The Final Point of View

Greek vase painting

Third person: He decided that being naked was better than wearing armor.

An airplane was flying above a river in the book I was reading a couple of weeks ago, and the pilot was shooting at two people on the river. The chapter ended with him shooting. Before I read on later to find out what happened, I was thinking these two characters in the canoe can’t be killed, because they’re so important that the author has let us be inside their mind in earlier chapters.

Most fiction is written from one of two points of view, or “person” to use the technical term. When it is written as if a person is directly telling it to you (I ordered a piece of lemon pie and winked at the waitress), we call it first person. When it is written as if the narrator is describing someone else, using he or she or they, we call that third person (she wondered why the weird guy winked at her when he ordered the pie). There is also the rare and usually awkward second person (you walk into the diner and see a lemon pie in the glass case, and you think about how your mama used to make it).

The book I was reading was in third person, as we watched the plane fly overhead and turn around to come back, but to say that something is written in third-person is to drastically oversimplify the possibilities. In the real world, for instance, I can talk about someone who is standing beside me or someone across the room or someone living in another city, and I can talk about someone who I know very well or who I’ve just seen.

So when the bullets began to hit the water, the author could have put me inside the plane, in the canoe on the water, or standing on shore. I could also have been simply watching, or I could know what a character was thinking.

I’ll categorize four possible types of “third person” point of view. 1) Omniscient from a distance: the story can talk about someone as if looking at them and in the next paragraph talk about what’s happening across town. 2) Omniscient up close: the reader can be told things the character doesn’t know, but the narrative follows the character around and stays right with that character. 3) Not omniscient, but physically close to the character: this is like a camera with a close-up, so that the reader can only experience exactly what the character experiences, but we’re outside the character’s head. 4) Inside the character: now we are inside the character’s head, listening to their thoughts and feelings.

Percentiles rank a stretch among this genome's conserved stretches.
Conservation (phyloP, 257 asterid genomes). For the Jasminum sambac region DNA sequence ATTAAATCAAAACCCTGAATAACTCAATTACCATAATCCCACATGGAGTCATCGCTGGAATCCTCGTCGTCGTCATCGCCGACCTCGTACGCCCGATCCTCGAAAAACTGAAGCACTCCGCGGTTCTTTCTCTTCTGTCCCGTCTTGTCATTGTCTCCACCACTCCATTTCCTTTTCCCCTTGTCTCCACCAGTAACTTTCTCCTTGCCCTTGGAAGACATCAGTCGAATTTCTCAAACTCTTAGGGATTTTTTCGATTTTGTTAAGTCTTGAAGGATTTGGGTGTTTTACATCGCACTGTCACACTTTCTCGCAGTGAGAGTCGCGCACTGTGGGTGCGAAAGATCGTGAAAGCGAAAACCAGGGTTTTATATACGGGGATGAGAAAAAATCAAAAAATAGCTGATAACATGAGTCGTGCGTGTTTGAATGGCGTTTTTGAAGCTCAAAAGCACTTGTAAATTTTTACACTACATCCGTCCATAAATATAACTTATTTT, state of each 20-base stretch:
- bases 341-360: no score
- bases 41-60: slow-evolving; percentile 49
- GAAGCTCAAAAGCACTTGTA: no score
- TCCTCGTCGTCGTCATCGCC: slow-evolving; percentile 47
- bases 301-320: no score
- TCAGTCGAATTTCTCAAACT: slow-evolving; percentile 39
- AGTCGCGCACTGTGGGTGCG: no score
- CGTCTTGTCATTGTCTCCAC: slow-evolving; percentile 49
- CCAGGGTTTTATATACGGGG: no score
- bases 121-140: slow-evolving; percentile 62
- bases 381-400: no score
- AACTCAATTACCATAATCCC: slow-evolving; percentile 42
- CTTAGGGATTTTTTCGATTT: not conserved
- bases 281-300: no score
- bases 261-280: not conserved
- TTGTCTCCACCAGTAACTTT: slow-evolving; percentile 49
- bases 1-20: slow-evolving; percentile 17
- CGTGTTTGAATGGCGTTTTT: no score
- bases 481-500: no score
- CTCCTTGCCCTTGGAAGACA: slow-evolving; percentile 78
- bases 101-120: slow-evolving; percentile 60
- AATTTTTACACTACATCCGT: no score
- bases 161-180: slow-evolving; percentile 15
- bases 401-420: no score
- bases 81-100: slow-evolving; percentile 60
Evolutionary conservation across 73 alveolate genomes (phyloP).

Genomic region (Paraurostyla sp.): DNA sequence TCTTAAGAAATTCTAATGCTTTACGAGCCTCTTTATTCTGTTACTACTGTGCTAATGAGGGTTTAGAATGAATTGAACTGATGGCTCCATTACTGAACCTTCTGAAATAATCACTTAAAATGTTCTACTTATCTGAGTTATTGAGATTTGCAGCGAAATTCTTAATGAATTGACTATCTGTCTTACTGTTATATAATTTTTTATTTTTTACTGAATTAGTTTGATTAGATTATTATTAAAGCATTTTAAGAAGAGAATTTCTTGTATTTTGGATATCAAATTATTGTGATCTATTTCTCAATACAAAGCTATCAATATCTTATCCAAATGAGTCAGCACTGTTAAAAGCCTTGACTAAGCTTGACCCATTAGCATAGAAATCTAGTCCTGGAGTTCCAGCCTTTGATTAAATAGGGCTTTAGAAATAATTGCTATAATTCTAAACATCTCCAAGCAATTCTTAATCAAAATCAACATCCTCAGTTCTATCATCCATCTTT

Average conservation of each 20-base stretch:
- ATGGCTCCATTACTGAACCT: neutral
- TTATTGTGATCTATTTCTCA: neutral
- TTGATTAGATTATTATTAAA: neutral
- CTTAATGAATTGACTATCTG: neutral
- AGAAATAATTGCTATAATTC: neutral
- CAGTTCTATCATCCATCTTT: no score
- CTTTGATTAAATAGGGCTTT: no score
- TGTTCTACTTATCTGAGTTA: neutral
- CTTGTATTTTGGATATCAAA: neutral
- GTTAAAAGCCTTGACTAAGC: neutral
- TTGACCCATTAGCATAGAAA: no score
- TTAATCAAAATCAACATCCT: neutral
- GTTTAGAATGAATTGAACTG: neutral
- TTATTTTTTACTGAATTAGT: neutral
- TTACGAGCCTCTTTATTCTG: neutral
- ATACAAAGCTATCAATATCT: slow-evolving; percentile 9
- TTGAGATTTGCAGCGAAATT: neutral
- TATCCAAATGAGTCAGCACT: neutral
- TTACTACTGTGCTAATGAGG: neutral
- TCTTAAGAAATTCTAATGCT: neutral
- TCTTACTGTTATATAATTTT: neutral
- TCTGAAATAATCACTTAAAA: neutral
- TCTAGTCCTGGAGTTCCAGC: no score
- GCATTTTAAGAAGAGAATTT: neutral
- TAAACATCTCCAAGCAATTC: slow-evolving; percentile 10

These third-person points of view can be extremely different from one another, and they can even be mixed in ways I’m not getting into. Here in the tedious real world where we while away the hours, we actually only know in depth what’s in our own head (if even that), and as much as we might want to, we can’t normally watch people when they’re not around. Through the magic of fiction, however, woohoo! I’m inside your brain while you’re thinking about . . .  whoa! I’ll just back on out of there.

One of the things a writer is able to do is leap about among all these possibilities. In the last book I wrote, for instance (The Invention of Colors), I had chapters in third person talking about one character, alternating with first-person chapters where a second character narrated, saying “I did this and I did that”. This was no great innovation on my part, as I read books like that years ago.

It’s also possible, working only in third person, to be very close to one character for a while, follow them around, then suddenly move to another character, who is now looking at the first one. I’ve been in multiple writing groups where the advice is to avoid doing that. When such advice is offered with a justification, such as “you’ve made the story too confusing to know what’s happening”, then it is good advice.

Oftentimes in a writing group, however, the admonition not to shift point of view is given as if it were a rule in a Soviet prison camp. This Is What You Must Not Do. Lucky Leo Tolstoy that he lived before that time, as he often broke the rule. Maybe he never belonged to a writing group. Of course, if the writer does shift around on the point of view, readers are free to hate it, and such shifts can, in fact, be jarring. But also interesting.

In the book I was reading, with the potential killer in the airplane, I realized my reasoning was wrong that a character could not die because the writer had allowed us inside a character’s head. Although my reasoning was wrong, in that case, fortunately, the bad guy missed, the people in the canoe were OK, and later in the book the evil pilot crashed his plane.

Nevertheless, some writers will let you experience a character’s thoughts—and then kill the character. I think at some point in the past I even read a book where we were inside the character’s head at the very moment of death. That’s pushing the envelope.

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Filed under How We Create Magic

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